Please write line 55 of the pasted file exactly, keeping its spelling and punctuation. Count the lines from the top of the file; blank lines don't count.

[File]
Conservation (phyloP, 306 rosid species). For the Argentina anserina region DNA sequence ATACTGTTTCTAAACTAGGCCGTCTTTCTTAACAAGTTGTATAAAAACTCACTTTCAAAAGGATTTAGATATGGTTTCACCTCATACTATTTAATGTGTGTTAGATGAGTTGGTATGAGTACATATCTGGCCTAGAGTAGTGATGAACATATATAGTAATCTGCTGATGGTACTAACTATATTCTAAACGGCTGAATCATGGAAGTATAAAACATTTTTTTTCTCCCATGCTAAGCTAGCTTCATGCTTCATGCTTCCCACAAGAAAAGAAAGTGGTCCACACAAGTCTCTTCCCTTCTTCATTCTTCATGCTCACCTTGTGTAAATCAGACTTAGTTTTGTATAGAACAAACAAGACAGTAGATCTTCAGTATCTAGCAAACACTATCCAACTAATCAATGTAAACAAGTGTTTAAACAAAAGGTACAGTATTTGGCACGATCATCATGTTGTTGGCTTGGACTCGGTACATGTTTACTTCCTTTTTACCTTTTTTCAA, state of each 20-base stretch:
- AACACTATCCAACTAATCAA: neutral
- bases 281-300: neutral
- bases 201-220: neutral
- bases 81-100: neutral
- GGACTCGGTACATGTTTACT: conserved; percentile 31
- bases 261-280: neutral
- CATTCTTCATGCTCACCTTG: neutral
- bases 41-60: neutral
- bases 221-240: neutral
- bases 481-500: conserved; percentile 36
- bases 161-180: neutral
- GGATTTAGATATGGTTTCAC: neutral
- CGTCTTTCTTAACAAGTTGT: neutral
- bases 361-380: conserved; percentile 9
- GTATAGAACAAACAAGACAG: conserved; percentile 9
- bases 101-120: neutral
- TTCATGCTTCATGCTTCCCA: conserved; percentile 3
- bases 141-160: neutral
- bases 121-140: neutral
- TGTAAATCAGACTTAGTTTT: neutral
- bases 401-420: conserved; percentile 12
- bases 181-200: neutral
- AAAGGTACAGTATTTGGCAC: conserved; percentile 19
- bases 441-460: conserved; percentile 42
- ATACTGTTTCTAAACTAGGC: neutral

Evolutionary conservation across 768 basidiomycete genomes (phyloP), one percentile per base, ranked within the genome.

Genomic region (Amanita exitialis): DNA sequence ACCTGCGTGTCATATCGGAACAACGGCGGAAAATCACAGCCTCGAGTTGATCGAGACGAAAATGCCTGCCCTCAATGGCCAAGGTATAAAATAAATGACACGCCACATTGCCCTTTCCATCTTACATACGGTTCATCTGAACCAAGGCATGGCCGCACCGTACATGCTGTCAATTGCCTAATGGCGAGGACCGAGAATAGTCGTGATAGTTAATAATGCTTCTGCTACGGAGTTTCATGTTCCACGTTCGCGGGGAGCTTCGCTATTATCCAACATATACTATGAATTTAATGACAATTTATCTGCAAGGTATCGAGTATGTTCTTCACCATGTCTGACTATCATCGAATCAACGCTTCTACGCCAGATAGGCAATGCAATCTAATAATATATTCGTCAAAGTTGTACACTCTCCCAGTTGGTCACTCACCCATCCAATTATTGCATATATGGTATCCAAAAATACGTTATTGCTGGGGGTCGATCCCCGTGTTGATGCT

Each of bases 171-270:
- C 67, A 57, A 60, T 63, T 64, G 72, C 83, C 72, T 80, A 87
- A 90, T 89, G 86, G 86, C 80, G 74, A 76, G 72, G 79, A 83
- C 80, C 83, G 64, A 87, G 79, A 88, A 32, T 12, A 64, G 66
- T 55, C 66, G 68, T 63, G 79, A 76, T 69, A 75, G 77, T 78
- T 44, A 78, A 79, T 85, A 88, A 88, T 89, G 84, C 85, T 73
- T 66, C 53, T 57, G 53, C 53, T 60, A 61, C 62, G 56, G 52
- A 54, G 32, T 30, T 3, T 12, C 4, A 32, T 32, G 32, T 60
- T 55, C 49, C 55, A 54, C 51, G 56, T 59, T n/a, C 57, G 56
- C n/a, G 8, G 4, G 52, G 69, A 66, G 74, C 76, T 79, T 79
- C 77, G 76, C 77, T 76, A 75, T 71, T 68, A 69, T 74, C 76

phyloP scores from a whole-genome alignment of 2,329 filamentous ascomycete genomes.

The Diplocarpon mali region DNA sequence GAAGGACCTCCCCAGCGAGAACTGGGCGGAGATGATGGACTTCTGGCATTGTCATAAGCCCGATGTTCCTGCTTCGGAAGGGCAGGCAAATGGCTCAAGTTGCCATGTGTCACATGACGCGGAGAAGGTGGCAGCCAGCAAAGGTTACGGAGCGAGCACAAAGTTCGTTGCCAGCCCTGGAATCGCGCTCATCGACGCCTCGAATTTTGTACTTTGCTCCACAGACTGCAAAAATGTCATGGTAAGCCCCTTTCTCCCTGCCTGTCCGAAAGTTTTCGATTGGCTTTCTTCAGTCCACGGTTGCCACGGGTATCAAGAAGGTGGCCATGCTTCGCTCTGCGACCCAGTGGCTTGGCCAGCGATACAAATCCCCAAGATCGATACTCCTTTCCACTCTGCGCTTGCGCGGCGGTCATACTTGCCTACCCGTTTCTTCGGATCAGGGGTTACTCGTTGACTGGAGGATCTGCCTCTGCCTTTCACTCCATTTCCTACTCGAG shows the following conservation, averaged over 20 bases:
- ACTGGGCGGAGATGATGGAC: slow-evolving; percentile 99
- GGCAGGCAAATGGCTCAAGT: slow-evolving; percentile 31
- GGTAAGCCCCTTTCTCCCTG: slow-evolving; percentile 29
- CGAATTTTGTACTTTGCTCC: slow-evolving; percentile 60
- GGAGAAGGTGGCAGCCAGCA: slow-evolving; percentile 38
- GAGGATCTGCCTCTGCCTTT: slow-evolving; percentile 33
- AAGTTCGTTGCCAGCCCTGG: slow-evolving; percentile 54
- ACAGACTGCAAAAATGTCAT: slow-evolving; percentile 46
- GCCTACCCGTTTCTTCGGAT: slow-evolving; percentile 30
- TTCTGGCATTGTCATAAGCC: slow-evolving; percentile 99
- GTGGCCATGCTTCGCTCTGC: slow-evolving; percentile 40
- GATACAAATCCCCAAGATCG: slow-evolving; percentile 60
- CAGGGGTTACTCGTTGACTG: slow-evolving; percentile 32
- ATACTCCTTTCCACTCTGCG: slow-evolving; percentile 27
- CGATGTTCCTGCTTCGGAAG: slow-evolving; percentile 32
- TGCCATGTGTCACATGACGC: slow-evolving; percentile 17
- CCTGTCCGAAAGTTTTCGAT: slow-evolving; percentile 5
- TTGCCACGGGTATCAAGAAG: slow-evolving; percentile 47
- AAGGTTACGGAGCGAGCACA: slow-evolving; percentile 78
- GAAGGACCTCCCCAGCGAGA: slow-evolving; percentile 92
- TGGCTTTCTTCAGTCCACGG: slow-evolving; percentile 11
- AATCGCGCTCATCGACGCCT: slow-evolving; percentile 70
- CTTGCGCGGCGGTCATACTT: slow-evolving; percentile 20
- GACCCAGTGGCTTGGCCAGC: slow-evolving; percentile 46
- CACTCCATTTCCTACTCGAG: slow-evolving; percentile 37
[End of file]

- ATACTCCTTTCCACTCTGCG: slow-evolving; percentile 27